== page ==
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Sökning: WFRF:(Colbourn Tim) > (2015)

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1.
  • Colbourn, Tim, et al. (författare)
  • Cost-effectiveness and affordability of community mobilisation through women's groups and quality improvement in health facilities (MaiKhanda trial) in Malawi
  • 2015
  • Ingår i: Cost Effectiveness and Resource Allocation. - : BioMed Central. - 1478-7547 .- 1478-7547. ; 13
  • Tidskriftsartikel (refereegranskat)abstract
    • BACKGROUND: Understanding the cost-effectiveness and affordability of interventions to reduce maternal and newborn deaths is critical to persuading policymakers and donors to implement at scale. The effectiveness of community mobilisation through women's groups and health facility quality improvement, both aiming to reduce maternal and neonatal mortality, was assessed by a cluster randomised controlled trial conducted in rural Malawi in 2008-2010. In this paper, we calculate intervention cost-effectiveness and model the affordability of the interventions at scale.METHODS: Bayesian methods are used to estimate the incremental cost-effectiveness of the community and facility interventions on their own (CI, FI), and together (FICI), compared to current practice in rural Malawi. Effects are estimated with Monte Carlo simulation using the combined full probability distributions of intervention effects on stillbirths, neonatal deaths and maternal deaths. Cost data was collected prospectively from a provider perspective using an ingredients approach and disaggregated at the intervention (not cluster or individual) level. Expected Incremental Benefit, Cost-effectiveness Acceptability Curves and Expected Value of Information (EVI) were calculated using a threshold of $780 per disability-adjusted life-year (DALY) averted, the per capita gross domestic product of Malawi in 2013 international $.RESULTS: The incremental cost-effectiveness of CI, FI, and combined FICI was $79, $281, and $146 per DALY averted respectively, compared to current practice. FI is dominated by CI and FICI. Taking into account uncertainty, both CI and combined FICI are highly likely to be cost effective (probability 98% and 93%, EVI $210,423 and $598,177 respectively). Combined FICI is incrementally cost effective compared to either intervention individually (probability 60%, ICER $292, EIB $9,334,580 compared to CI). Future scenarios also found FICI to be the optimal decision. Scaling-up to the whole of Malawi, CI is of greatest value for money, potentially averting 13.0% of remaining annual DALYs from stillbirths, neonatal and maternal deaths for the equivalent of 6.8% of current annual expenditure on maternal and neonatal health in Malawi.CONCLUSIONS: Community mobilisation through women's groups is a highly cost-effective and affordable strategy to reduce maternal and neonatal mortality in Malawi. Combining community mobilisation with health facility quality improvement is more effective, more costly, but also highly cost-effective and potentially affordable in this context.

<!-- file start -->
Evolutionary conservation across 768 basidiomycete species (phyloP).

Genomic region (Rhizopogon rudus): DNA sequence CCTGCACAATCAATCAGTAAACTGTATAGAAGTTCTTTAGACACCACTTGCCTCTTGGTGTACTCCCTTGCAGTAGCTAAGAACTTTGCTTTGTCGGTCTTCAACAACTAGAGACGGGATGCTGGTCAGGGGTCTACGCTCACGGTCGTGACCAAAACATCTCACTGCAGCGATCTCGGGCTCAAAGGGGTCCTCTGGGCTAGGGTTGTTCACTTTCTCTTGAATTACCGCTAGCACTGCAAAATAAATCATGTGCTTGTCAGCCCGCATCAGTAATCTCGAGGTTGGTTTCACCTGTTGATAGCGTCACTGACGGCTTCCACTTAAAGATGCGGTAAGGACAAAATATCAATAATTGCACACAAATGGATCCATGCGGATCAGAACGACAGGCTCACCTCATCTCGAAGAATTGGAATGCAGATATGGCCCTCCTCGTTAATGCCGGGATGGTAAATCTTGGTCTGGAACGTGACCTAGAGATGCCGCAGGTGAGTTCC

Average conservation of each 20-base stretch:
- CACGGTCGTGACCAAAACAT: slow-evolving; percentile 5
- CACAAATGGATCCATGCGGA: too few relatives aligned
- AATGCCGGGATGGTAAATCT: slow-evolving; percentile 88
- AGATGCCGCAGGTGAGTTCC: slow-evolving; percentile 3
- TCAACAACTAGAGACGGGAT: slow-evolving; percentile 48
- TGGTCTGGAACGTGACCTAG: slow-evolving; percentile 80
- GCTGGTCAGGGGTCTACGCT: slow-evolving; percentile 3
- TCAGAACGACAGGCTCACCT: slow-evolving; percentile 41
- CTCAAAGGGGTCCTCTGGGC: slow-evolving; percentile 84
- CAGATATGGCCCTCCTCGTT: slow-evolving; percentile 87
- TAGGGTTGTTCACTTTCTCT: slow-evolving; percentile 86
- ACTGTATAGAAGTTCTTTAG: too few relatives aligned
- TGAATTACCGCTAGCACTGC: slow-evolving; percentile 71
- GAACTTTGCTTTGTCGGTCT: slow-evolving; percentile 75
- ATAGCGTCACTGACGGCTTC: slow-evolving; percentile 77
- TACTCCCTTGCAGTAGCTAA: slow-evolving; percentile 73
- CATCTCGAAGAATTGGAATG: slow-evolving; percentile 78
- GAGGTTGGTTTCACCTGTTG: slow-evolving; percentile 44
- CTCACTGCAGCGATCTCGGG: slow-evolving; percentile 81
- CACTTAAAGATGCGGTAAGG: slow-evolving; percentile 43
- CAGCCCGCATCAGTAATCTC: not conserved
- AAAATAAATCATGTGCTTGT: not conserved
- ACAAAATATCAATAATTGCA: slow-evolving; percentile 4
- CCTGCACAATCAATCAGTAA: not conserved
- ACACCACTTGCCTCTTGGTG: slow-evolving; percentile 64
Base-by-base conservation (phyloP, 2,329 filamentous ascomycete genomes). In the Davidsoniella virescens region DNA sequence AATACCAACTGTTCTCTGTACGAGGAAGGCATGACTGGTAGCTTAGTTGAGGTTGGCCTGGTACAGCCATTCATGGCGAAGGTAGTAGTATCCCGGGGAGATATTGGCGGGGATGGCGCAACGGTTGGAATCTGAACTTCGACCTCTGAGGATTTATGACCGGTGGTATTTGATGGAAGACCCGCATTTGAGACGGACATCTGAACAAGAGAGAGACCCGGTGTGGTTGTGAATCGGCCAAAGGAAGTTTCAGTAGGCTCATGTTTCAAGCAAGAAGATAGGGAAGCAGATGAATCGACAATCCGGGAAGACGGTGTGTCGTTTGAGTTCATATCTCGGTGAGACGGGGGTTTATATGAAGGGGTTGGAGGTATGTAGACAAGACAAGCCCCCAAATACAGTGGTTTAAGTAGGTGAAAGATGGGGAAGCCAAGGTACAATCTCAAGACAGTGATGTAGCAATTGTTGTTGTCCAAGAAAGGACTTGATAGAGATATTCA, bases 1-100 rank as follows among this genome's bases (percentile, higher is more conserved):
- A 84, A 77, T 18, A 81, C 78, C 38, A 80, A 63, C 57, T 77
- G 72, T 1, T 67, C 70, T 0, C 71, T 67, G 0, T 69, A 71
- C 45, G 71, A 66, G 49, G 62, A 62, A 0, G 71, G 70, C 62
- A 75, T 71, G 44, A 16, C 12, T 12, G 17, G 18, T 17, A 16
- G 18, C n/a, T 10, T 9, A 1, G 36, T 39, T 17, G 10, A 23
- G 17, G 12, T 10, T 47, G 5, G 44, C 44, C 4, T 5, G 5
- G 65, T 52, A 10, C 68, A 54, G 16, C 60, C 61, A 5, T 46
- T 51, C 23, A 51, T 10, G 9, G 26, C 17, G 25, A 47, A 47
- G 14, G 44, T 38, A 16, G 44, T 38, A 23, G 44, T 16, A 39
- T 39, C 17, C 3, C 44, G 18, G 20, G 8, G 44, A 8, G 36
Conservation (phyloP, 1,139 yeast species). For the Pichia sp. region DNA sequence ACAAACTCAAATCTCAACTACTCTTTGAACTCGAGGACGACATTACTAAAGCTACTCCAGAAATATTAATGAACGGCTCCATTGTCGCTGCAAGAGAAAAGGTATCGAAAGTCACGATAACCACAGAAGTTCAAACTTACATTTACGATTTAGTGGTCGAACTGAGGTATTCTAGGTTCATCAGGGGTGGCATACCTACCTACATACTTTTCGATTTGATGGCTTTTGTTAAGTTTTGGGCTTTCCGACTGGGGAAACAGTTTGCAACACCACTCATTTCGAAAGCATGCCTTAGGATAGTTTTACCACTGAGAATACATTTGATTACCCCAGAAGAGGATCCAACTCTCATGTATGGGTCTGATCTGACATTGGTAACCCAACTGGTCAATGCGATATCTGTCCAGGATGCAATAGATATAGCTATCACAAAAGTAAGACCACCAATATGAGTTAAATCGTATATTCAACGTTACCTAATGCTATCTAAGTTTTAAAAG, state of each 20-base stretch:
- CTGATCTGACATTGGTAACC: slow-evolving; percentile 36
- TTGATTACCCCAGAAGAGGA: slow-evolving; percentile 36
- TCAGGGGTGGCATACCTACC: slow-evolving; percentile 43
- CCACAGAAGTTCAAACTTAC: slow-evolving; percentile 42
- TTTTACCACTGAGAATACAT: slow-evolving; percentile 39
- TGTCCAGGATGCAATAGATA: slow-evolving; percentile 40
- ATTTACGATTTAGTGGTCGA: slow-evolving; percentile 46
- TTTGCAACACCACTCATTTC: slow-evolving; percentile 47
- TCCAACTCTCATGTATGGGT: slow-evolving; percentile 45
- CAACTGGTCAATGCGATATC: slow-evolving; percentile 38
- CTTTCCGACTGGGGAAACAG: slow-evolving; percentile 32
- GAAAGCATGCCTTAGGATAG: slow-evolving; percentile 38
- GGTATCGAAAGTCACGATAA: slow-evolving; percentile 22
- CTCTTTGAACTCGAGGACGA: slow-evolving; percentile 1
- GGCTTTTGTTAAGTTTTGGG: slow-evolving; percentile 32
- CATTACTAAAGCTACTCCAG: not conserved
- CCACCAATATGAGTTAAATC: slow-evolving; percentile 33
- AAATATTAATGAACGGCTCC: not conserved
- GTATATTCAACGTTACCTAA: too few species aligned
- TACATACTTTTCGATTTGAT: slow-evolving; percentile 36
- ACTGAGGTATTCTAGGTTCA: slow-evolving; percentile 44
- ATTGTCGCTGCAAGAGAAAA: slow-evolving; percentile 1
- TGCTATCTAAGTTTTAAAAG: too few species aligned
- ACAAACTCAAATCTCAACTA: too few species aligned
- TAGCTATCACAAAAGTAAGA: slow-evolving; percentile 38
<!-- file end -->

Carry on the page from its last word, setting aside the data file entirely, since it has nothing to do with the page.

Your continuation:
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2.
  • Watts, Nick, et al. (författare)
  • Health and climate change : policy responses to protect public health
  • 2015
  • Ingår i: The Lancet. - 0140-6736 .- 1474-547X. ; 386:10006, s. 1861-1914
  • Forskningsöversikt (refereegranskat)abstract
    • The 2015 Lancet Commission on Health and Climate Change has been formed to map out the impacts of climate change, and the necessary policy responses, in order to ensure the highest attainable standards of health for populations worldwide. This Commission is multidisciplinary and international in nature, with strong collaboration between academic centres in Europe and China. The central finding from the Commission's work is that tackling climate change could be the greatest global health opportunity of the 21st century. The key messages from the Commission are summarised below, accompanied by ten underlying recommendations to accelerate action in the next 5 years.
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